Response to Reading, writing and numeracy the way to stop domestic violence, Michael Coulter Opinion Piece, 22 August 2015

DVRCV’s letter to the The Age newspaper on Respectful Relationships Education

The article “Once again we’re asking teachers to be parents” (Opinion, 23/8) disregards facts that demonstrate the need to include respectful relationships education programs in the curriculum. A recent survey by OurWatch found that more than a quarter of young people believe “male verbal harassment” and “pressure for sex toward females” are “normal” practices, and the VicHealth National Community Attitudes Survey found that 43 per cent of Australians believe that rape results from men not able to control their need for sex.

Michael Coulter refers to such education as a form of “moral instruction”, and that more attention should be paid to reading, writing and arithmetic. However research shows that violence against women has a direct impact on education levels and opportunities later in life; for example, victims are more likely to withdraw from education and have higher rates of absenteeism. Respectful relationships education in schools has been shown to be effective. By helping to reshape attitudes, schools can promote safe, equal and positive futures for Victoria’s children and future generations.

See DVRCV’s extended response below.

The Four R’s: Reading, Writing, Arithmetic and RESPECT.

The Victorian Government’s announcement that respectful relationship education will be part of the school curriculum from 2016 is exceptionally good news for our community and those working to prevent violence against women and girls. The evidence base clearly establishes that the causes of violence against women are beliefs in rigid gender roles and gender inequality, and that schools are a key setting for preventing violence and promoting healthy and respectful relationships. Through the education system, Respectful relationship curriculum creates an opportunity to make a positive impact on children and young people’s relationships later in life.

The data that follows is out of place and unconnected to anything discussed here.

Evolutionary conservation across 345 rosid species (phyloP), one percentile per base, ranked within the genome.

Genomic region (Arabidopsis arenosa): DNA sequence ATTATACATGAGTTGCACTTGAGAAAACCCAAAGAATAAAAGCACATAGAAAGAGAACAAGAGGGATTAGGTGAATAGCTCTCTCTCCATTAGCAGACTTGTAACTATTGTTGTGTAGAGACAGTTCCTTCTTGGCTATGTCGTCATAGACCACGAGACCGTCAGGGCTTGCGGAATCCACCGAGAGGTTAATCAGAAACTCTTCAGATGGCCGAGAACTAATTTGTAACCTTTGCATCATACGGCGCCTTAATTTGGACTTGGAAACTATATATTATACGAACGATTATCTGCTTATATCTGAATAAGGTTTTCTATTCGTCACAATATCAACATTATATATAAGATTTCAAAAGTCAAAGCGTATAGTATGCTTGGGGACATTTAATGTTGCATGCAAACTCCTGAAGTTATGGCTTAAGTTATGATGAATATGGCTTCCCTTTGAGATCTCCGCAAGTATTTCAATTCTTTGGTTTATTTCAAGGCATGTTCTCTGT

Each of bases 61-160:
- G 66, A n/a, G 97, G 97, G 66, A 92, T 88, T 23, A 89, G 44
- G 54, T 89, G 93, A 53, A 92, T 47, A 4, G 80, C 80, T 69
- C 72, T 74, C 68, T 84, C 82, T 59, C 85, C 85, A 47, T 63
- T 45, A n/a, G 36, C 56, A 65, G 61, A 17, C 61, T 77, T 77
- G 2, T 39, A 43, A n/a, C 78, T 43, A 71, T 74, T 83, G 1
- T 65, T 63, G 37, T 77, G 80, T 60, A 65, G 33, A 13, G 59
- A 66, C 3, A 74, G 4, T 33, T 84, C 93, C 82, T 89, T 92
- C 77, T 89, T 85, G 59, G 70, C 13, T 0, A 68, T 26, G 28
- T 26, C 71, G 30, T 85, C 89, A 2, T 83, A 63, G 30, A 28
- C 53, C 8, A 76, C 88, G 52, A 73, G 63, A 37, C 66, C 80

Michael Coulter’s opinion piece (Sunday Age, 23 August 2015) ‘Reading, writing and numeracy the way to stop domestic violence’ ignores some key truths in claiming that respectful relationships education is a waste of valuable class time, given that “no one would any longer publicly say it’s [domestic violence] okay”. VicHealth’s 2013 National Community Attitudes towards Violence Against Women Survey (NCAS) found that 43 per cent of the Australian population believes that rape results from men not able to control their need for sex, 25 per cent believe that domestic violence can be excused if the violent person regrets it, and 22 per cent believe that domestic violence can be excused if people get so angry they lose control. According to 2015 research by The Line (the federal government’s youth website), one in six 12-24 year olds believe ‘women should know their place’, and one in three believe ‘exerting control over someone is not a form of violence’. More than 25 per cent of young people believe ‘male verbal harassment’ and ‘pressure for sex toward females’ are ‘normal’ practices. Community attitudes still condone the use of violence, power and control over women.